Canada’s Online Streaming Act (Bill C-11) explained

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5 mins
Bill C-11 affects streaming platforms in Canada.

The Canadian Senate has passed Bill C-11, also known as the Online Streaming Act. It’s designed to force streaming services to favor (and financially support) Canadian content.

Update on October 11, 2023: The regulatory body CRTC has announced what types of streaming services will be affected by the Online Streaming Act. It has set out that online streaming services that operate in Canada, offer broadcasting content, and earn $10 million or more in annual revenues will need to register with it by November 28, 2023. Social media services and online services that offer podcasts must register, while social media users or individuals who use social media to share podcasts do not have to do so.

The implication is that the services required to register are the ones that will have to adhere to new rules that result from the Act.


What is the Online Streaming Act (Bill C-11)?

Bill C-11, legislation debated in Canada’s Parliament for two-and-a-half years, is now an Act that gives the Canadian government more control over what Canadians watch online. 

Until now, the government could regulate what its citizens saw on TV and radio, but not on websites and streaming platforms like YouTube, Netflix, Spotify, and TikTok. Bill C-11 changes that. 

The new law will require streaming services, such as Netflix, Spotify, and Disney+ to financially support Canadian media content, like music and TV shows, by promoting Canadian content and making it discoverable. According to the bill, “online undertakings shall clearly promote and recommend Canadian programming, in both official languages as well as in Indigenous languages.” Violations of the law could result in fines for the platforms from the Canadian Radio-television and Telecommunications Commission (CRTC).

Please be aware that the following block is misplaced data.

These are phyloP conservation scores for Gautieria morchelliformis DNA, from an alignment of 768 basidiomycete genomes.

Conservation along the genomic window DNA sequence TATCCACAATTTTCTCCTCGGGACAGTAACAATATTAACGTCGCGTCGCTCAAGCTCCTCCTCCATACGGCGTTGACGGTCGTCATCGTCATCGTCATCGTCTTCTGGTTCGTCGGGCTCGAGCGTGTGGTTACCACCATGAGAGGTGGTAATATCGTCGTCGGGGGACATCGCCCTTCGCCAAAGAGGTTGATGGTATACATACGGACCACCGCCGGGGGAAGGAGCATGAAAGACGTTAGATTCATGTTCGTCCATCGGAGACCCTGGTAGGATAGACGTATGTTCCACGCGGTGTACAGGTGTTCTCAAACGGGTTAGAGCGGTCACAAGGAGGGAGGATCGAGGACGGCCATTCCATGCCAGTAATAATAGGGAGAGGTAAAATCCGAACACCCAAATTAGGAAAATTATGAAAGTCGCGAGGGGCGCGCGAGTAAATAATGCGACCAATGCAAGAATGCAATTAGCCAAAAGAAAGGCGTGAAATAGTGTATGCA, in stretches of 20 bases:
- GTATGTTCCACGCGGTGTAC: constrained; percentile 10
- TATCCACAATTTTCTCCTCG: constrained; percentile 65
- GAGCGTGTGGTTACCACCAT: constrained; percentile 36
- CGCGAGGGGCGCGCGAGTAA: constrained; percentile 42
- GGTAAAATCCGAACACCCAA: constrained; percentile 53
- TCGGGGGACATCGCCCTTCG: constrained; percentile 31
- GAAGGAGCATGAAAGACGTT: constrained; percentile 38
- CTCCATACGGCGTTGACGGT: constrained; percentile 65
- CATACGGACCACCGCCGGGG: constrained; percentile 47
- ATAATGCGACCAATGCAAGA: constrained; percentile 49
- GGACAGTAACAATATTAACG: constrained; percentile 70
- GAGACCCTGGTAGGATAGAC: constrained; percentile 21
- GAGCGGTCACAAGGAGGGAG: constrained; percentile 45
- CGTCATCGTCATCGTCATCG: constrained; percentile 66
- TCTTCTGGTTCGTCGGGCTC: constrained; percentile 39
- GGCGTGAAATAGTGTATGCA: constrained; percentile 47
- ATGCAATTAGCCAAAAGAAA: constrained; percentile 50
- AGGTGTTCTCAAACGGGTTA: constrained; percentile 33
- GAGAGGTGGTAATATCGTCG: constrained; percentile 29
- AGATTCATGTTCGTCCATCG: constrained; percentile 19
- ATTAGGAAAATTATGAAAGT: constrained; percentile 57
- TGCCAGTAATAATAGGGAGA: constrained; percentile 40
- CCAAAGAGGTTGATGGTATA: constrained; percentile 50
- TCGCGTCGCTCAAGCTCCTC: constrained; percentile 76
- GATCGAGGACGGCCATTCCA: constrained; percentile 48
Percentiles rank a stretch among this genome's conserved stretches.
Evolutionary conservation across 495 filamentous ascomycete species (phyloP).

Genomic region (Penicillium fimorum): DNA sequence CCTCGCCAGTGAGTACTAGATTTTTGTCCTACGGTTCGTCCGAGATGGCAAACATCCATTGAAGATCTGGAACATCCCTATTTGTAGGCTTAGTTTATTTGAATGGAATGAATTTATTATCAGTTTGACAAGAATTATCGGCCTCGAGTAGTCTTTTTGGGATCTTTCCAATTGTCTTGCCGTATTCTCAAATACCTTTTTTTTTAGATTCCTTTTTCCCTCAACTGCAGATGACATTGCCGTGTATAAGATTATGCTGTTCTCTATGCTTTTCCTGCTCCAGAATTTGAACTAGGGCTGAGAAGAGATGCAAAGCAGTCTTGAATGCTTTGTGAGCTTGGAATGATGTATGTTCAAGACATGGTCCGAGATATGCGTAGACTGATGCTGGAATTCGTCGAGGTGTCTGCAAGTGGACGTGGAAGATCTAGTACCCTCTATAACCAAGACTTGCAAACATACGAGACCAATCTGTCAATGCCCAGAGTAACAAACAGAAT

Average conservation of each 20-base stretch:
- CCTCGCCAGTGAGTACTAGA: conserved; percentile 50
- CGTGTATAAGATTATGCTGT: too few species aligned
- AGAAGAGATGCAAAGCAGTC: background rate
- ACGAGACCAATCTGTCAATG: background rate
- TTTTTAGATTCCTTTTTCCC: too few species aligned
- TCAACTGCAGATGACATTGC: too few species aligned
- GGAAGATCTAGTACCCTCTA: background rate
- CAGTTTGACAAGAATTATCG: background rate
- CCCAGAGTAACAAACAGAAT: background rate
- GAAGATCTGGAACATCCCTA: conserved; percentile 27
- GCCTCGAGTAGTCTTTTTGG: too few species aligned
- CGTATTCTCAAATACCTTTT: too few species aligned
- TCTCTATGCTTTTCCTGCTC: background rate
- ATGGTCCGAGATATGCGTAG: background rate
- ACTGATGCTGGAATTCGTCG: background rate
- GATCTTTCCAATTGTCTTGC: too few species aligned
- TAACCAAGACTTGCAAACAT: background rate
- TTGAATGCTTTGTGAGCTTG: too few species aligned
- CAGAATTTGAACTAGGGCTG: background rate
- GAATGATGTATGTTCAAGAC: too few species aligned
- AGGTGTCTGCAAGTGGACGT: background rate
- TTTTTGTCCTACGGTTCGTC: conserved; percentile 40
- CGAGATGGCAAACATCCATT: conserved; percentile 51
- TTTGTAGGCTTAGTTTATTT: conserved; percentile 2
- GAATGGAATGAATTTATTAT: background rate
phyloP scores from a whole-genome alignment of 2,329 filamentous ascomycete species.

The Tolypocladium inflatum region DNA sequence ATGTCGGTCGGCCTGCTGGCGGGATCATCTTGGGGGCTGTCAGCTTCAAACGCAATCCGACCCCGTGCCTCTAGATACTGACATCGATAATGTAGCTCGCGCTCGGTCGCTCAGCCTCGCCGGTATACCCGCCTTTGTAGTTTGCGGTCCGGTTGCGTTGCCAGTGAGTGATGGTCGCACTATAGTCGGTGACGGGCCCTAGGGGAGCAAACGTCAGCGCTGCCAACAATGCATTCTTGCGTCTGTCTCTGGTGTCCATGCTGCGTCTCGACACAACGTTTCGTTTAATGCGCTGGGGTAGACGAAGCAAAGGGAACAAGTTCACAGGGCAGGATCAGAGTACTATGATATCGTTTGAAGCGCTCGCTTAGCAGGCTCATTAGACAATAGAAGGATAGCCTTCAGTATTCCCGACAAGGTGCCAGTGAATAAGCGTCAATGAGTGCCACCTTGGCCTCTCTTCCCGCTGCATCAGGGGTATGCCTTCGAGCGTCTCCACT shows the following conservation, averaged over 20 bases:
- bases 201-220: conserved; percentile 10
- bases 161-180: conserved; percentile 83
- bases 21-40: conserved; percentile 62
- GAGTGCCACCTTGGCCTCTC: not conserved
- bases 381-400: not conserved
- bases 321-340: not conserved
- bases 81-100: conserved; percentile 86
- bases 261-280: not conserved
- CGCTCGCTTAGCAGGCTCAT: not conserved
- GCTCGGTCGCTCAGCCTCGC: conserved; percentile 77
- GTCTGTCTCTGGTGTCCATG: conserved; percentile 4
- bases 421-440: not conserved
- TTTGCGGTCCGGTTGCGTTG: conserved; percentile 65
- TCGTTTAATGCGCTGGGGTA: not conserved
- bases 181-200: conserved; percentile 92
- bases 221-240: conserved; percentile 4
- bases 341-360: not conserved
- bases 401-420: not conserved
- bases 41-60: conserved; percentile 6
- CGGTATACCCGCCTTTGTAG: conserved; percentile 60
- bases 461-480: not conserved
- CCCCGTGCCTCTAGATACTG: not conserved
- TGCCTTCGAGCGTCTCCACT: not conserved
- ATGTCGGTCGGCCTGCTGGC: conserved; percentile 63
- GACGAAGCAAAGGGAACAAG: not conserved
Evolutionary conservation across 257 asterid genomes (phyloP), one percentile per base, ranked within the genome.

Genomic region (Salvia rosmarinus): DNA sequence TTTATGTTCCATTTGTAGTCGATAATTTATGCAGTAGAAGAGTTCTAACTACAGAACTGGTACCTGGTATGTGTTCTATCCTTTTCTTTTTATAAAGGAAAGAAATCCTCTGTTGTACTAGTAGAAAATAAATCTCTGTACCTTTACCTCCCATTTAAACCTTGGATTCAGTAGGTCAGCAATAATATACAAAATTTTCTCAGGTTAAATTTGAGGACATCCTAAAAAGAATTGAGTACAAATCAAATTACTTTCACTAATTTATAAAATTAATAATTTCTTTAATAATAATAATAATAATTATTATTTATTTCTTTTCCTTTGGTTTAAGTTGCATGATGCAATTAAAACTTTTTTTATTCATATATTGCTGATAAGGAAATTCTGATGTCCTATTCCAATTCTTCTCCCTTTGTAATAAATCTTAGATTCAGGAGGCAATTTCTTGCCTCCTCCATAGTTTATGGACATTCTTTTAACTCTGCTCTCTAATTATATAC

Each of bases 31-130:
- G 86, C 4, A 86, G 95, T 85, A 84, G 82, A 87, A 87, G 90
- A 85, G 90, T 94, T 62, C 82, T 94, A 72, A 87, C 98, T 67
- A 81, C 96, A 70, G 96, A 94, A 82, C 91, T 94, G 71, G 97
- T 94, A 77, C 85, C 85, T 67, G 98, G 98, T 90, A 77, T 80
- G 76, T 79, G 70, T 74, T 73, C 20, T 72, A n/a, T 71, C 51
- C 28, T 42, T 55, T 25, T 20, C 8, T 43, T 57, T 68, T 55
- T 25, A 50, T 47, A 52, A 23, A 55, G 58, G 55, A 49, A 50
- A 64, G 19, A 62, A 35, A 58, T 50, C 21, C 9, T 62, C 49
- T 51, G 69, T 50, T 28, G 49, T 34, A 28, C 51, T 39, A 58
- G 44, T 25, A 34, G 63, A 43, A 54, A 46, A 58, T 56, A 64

What is the purpose of Bill C-11?

The government says the legislation is necessary to impose the same regulations and requirements in place for traditional broadcasters on online media platforms. 

Broadcasters are required to spend at least 30% of their revenue on supporting Canadian content. But amid growing popularity of online streaming services, international platforms have been earning revenue from Canadian viewers without needing to reinvest in Canadian content as broadcasters do.

The legislation has had support from industry groups, who say the Act will help boost Canada’s media and creative sectors. Internal documents of the Heritage Department predict an annual 86 million CAD annual increase in new Canadian TV production.

Why is Bill C-11 considered controversial?

The law imposes censorship, essentially giving the Canadian government the power to decide what entertainment to promote to residents rather than allowing content suggestions to be based on an individual’s preferences. 

There is also an uproar around what constitutes “Canadian content,” also known as CanCon, under Canadian broadcasting regulations. This is because CanCon must meet a points-based system, and audio-visual content is subject to significant scrutiny. In recent years, there have been instances where productions about Donald Trump and the English Tudors have been greenlit as CanCon, while homegrown stories like The Handmaid’s Tale and Turning Red have not met the standard.